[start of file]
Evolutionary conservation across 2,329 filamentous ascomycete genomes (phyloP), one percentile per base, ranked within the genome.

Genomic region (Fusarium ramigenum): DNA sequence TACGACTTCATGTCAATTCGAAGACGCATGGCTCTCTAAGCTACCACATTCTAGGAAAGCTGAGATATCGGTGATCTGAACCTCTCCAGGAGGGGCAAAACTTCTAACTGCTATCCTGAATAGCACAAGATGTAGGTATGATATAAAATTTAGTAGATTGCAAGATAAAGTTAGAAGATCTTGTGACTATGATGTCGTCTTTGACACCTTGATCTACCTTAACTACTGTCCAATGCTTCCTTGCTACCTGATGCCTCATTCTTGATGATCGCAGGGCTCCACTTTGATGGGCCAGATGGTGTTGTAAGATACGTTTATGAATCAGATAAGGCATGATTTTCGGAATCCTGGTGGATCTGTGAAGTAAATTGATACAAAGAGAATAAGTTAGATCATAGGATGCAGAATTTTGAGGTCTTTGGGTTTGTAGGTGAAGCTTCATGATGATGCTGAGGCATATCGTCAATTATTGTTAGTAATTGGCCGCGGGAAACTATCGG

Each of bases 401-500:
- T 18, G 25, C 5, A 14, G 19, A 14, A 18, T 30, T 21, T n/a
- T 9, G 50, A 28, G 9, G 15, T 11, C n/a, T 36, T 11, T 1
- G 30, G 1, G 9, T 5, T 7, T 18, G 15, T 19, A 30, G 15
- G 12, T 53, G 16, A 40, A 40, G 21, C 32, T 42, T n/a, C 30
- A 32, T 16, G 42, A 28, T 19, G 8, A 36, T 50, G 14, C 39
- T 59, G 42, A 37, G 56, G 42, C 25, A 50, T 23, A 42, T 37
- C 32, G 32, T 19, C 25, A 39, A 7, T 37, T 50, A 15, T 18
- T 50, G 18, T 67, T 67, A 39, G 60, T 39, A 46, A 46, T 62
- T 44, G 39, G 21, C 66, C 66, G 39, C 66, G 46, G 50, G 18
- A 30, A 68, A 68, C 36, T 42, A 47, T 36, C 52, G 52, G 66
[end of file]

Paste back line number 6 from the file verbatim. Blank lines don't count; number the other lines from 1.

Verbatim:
- G 30, G 1, G 9, T 5, T 7, T 18, G 15, T 19, A 30, G 15